This study examined whether whole-word (or lexical) and spelling-sound rule (or sublexical) patterns of reliance could be identified in children's spelling and whether there was consistency across reading and spelling domains. A group of 128 children was assessed on their reading and spelling of regular, irregular, and nonwords. Compatible with Treiman (1984), the pairwise correlations indicated that both lexical and sublexical processes were involved in spelling. When two subgroups differing in reading reliance were selected, their respective spelling patterns were found to be consistent with their reading styles: The sublexically reliant group performed better at spelling nonwords and made more regularization errors on irregular words, while the lexically reliant subjects were more likely to make errors containing partial lexical information when spelling irregular words. The results are consistent with dual-route accounts of the skilled spelling system and also have implications for lexical acquisition processes.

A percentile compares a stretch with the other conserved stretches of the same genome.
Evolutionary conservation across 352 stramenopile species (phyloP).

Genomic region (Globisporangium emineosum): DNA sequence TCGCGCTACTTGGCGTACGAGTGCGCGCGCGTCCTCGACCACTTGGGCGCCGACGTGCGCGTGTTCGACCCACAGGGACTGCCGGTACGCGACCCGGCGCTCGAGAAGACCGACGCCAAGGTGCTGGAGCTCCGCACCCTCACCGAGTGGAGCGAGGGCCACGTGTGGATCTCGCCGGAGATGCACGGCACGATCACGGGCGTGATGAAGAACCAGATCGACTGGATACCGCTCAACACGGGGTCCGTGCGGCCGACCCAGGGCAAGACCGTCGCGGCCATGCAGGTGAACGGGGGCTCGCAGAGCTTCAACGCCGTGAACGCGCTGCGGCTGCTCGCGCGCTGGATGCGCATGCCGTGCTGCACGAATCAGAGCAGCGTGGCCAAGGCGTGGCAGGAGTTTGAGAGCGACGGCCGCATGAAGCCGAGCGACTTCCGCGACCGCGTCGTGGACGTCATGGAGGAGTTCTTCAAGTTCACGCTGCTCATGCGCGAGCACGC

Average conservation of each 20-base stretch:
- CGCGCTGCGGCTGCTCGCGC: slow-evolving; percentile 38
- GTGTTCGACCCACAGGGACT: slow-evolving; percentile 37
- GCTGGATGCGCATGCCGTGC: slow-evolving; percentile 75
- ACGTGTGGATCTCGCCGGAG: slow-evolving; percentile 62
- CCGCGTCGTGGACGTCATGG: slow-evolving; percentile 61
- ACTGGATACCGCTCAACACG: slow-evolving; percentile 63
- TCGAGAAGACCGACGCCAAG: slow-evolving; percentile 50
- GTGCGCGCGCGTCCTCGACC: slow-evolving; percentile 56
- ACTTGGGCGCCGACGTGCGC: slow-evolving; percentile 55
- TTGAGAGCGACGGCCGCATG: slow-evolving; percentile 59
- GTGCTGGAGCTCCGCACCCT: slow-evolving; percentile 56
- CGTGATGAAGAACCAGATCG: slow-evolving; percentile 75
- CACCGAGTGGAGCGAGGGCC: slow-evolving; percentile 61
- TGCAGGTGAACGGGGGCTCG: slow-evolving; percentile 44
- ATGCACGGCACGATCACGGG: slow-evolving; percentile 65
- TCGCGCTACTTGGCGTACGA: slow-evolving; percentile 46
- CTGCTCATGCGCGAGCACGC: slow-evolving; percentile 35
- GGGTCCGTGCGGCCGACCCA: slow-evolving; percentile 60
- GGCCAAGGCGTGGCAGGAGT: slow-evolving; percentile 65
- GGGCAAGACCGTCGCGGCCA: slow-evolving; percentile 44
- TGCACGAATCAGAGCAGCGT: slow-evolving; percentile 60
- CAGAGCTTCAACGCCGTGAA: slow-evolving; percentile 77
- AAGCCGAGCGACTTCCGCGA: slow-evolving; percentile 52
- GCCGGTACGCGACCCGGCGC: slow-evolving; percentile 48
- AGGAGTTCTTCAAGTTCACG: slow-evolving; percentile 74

|Number of pages||21|
|Journal||Journal of Experimental Child Psychology|
|Publication status||Published - Jan 1997|